For making bread, that approach won’t work because of the quantities required. We’re talking about ingredients measured in cupsful, not spoonsful. There are several approaches to this, but here’s the one I think most sensible.

Keep in mind that the grains and legumes will sprout at different rates. So do them separately. My guess is that starting the legumes a day or two ahead of the grains would work.

Put the grains/legumes in a large bowl. Fill with enough water to fully cover them. Some sources suggest the addition of a tablespoon of vinegar as well. Personally, I don’t think that’s necessary, but have not done a comparison.

Let the grains/legumes soak overnight and drain in a colander. Meanwhile, line a sheet pan with paper towels. Spread the grains/legumes out in an even layer and cover with dampened paper towels. Set in a warm location. Once or twice daily, refresh the paper towels. You want to keep them damp, but not soaking wet. Probably the best way of doing this is with a spray bottle.

Keep this process going until the grains/legumes have sprouted “tails” about a quarter inch long.

Next, dry the grains/legumes. In a dehydrator this will take about 18 hours. Alternatively, use an oven, overnight, at the lowest setting.

Grind the grains/legumes. Ideally, this will be done in a grain mill. Alternatively, a blender or food processor will get the job done. Once you have the flour made you can either freeze it in jars, or start making the Ezekiel bread. You can also freeze the dried, sprouted grains/legumes and grind them when ready to use.

Hey! Nobody said it would be easy! But no matter what other changes and amendments we make, this part is crucial.

I’m very intrigued by this bread. I’ll be gathering the ingredients this week, and get started soon.

If you plan on joining me for the ride, here are the ingredients will be using:

Wheat berries (about 3 cups)
Spelt (about 2 cups)
Barley (about ¾ cup)
Millet (about ¾ cup)
Green lentils (about 3/8 cup)
Soy, mung, or other starchy beans (about 8 tablespoons)


You’ll also need honey, olive oil, active dry yeast, and salt. But I presume you already have those as staples.
But we hae meat and we can eat
And sae the Lord be thanket
Back to Top
pitrow View Drop Down
Chef
Chef
Avatar

Joined: 22 November 2010
Location: Newberg, Oregon
Status: Offline
Points: 783
Post Options Post Options   Thanks (0) Thanks(0)   Quote pitrow Quote  Post ReplyReply Direct Link To This Post Posted: 27 June 2017 at 10:19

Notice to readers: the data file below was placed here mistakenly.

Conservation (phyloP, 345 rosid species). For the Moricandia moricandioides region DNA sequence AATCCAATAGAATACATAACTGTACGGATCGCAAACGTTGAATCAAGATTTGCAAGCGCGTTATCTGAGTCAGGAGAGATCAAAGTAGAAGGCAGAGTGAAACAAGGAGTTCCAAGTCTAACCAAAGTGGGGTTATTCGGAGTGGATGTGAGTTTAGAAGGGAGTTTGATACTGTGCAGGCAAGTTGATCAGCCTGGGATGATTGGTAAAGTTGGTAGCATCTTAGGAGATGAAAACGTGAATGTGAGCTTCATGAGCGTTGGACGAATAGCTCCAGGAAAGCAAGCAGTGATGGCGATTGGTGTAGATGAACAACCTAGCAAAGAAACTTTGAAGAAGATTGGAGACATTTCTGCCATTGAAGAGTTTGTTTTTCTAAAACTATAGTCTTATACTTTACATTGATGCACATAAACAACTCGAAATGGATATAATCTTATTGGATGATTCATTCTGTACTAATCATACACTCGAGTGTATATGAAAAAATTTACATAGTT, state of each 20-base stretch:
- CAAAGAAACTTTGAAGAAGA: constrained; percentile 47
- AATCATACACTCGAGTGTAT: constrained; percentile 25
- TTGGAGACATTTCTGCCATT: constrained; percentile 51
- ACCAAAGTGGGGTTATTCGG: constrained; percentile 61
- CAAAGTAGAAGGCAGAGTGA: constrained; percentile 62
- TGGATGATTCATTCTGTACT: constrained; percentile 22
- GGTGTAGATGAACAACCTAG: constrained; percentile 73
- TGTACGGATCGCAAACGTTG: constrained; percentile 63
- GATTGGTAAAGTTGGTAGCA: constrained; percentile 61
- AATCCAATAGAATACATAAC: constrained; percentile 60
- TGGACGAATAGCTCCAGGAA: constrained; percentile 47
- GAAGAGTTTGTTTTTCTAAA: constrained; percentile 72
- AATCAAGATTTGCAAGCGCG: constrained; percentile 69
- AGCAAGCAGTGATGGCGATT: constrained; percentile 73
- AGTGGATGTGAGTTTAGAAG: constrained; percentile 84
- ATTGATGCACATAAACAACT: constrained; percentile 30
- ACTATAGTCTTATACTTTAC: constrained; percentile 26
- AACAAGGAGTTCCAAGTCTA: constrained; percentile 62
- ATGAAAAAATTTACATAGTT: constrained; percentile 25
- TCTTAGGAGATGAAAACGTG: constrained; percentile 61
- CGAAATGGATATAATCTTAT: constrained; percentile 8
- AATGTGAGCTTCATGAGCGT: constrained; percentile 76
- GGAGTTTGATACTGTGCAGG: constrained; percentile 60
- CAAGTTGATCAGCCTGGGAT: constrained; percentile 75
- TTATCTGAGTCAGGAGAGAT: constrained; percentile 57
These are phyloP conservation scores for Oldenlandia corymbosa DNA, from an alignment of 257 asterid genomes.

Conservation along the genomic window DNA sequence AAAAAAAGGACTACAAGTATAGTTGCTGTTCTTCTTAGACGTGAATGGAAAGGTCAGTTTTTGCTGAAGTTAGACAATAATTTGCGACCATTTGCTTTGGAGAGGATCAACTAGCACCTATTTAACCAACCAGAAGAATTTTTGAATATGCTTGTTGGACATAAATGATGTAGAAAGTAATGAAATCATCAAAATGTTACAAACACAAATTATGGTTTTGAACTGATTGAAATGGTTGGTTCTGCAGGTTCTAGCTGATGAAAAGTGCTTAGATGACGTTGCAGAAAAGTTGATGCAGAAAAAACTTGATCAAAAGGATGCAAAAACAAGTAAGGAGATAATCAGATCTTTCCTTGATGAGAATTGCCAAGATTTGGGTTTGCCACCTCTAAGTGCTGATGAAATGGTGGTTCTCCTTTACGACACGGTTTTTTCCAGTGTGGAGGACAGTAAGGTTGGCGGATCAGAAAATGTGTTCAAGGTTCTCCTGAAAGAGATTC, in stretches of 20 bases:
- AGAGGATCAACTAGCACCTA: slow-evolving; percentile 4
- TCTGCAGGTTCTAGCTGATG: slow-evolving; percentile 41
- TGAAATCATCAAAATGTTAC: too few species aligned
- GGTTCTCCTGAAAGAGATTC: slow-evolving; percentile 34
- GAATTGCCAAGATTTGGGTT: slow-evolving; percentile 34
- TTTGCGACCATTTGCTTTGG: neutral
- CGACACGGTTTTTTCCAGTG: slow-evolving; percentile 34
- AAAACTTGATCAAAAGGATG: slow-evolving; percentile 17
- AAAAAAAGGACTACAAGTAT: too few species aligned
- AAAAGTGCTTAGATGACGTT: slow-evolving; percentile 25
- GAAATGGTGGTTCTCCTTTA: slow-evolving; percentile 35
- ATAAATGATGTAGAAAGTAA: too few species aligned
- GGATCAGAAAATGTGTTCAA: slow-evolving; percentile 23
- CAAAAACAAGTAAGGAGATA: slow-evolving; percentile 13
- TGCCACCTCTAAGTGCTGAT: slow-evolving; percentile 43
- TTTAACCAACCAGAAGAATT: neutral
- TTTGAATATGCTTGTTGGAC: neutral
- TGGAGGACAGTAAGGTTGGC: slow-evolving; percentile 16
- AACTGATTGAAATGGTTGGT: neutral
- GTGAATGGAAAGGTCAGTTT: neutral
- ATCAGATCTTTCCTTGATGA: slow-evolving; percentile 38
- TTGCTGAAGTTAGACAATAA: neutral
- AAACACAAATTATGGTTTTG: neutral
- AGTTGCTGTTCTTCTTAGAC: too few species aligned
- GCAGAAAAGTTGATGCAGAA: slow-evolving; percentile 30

I think I may have seen that episode of chopped, or at least another show that was talking about Ezekiel bread, not too long ago. It sounded interesting  to me. I think I might just join you on this ride.  My question is, what's the difference between sprouting and malting?

For example would you be able to use the malted barley that's used for beer instead of sprouting your own? Seems like exactly the same process, but from what I can tell it seems like the malting process is stopped when the roots grow from the seed, but in sprouting it's allowed continue until the actual sprout forms. Would that make a whole lot of difference?

Just thinking out loud here, but my feeble brain seems to think that the formation of the sprout would require conversion of a lot of the carbohydrates/sugars in the malted barley into energy for the sprout to grow so they would in fact be different.
Mike
Life in PitRow - My often neglected, somewhat eccentric, occasionally outstanding blog
Back to Top
HistoricFoodie View Drop Down
Master Chef
Master Chef


Joined: 21 February 2012
Location: Kentucky
Status: Offline
Points: 4155
Post Options Post Options   Thanks (0) Thanks(0)   Quote HistoricFoodie Quote  Post ReplyReply Direct Link To This Post Posted: 27 June 2017 at 11:40
Mike, see my response in the bread forum.

I do hope you'll ride along. I think this is going to be fun.
But we hae meat and we can eat
And sae the Lord be thanket
Back to Top
TasunkaWitko View Drop Down
Admin Group
Admin Group
Avatar

Joined: 25 January 2010
Location: Chinook, MT
Status: Offline
Points: 7991
Post Options Post Options   Thanks (0) Thanks(0)   Quote TasunkaWitko Quote  Post ReplyReply Direct Link To This Post Posted: 22 August 2017 at 13:07
Brook -

I am heading to Great Falls soon - probably over Labor Day Weekend the way things are shaping up. I will see if I can gather these up.
If you are a visitor and like what you see, please click here and join the discussions in our community!
Back to Top
 Post Reply Post Reply
  Share Topic   

Forum Jump Forum Permissions View Drop Down



This page was generated in 0.063 seconds.